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[Susan notes: Stephen Krashen presents evidence. Let's see if any ed reporters follow up.]

Published in Seattle Times

To the editor

The LEARN Act: An Expensive Mistake

There is no evidence Sen. Murray's bill to improve literacy will work (Murray's literacy plan a test of clout, May 11). As the Times notes, Sen. Murray's LEARN Act is a combination of three existing programs. None have been successful.

Reading First only helped children do better on tests in which they pronounced words presented in a list. It had no impact on tests in which children had to understand what they read.
The Early Reading First Act is for pre-schoolers. According to Education Week, evaluation of one version of this program produced "disappointing" results.

Striving Readers, aimed at adolescents, has produced only small advantages over comparisons.
LEARN also calls for vastly increased testing at a time when students are already over-tested, and it will cost over $2 billion, at a time when schools are having huge financial problems.

There is strong evidence that students make impressive progress in literacy when they have access to books and develop a reading habit. Students living in poverty have the lowest literacy development and also have the least access to books. If the $2 billion were invested in supporting school libraries and librarians in high-poverty areas, the impact would be substantial.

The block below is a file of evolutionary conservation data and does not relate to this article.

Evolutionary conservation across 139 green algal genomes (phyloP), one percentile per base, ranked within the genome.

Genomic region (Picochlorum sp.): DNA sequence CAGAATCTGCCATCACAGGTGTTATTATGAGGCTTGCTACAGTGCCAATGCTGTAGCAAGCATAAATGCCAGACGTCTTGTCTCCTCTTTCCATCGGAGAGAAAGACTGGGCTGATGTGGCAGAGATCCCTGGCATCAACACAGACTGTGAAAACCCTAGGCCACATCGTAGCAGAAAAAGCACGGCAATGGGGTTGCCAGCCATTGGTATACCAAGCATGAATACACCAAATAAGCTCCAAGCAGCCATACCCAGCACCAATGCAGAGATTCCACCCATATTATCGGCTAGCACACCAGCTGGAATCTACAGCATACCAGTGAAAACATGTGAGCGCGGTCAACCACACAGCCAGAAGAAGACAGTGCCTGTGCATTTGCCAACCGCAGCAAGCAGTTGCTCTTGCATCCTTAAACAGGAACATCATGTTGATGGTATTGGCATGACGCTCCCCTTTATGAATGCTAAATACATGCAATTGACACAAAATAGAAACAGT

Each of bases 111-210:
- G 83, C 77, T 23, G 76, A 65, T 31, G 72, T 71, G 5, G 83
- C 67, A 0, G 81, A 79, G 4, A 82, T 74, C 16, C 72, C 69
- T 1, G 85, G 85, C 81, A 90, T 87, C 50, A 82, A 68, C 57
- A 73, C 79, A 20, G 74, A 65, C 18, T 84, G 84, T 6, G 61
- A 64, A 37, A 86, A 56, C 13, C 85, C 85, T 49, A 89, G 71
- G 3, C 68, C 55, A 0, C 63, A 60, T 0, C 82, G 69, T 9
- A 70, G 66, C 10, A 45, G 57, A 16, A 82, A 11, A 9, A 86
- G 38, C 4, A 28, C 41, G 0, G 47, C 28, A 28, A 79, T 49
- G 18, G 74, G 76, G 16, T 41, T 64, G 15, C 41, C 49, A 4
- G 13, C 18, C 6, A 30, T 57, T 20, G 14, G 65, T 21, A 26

Some Sources:

Reading First: Krashen, S. 2009. Does intensive reading instruction contribute to reading comprehension? Knowledge Quest 37 (4): 72-74
Striving Readers: Abt Associates, 2009. Summary of 2006 Striving Readers Projects, Submitted to the US Department of Education.

Early Reading First Act: Education Week, 2009: Unproved early-reading program likely to prevail. http://www.edweek.org/ew/articles/2009/12/09/14read_ep.h29.html

Libraries: Krashen, S. 2004. The Power of Reading. Portsmouth: Heinemann and Westport: Libraries Unlimited.

Stephen Krashen

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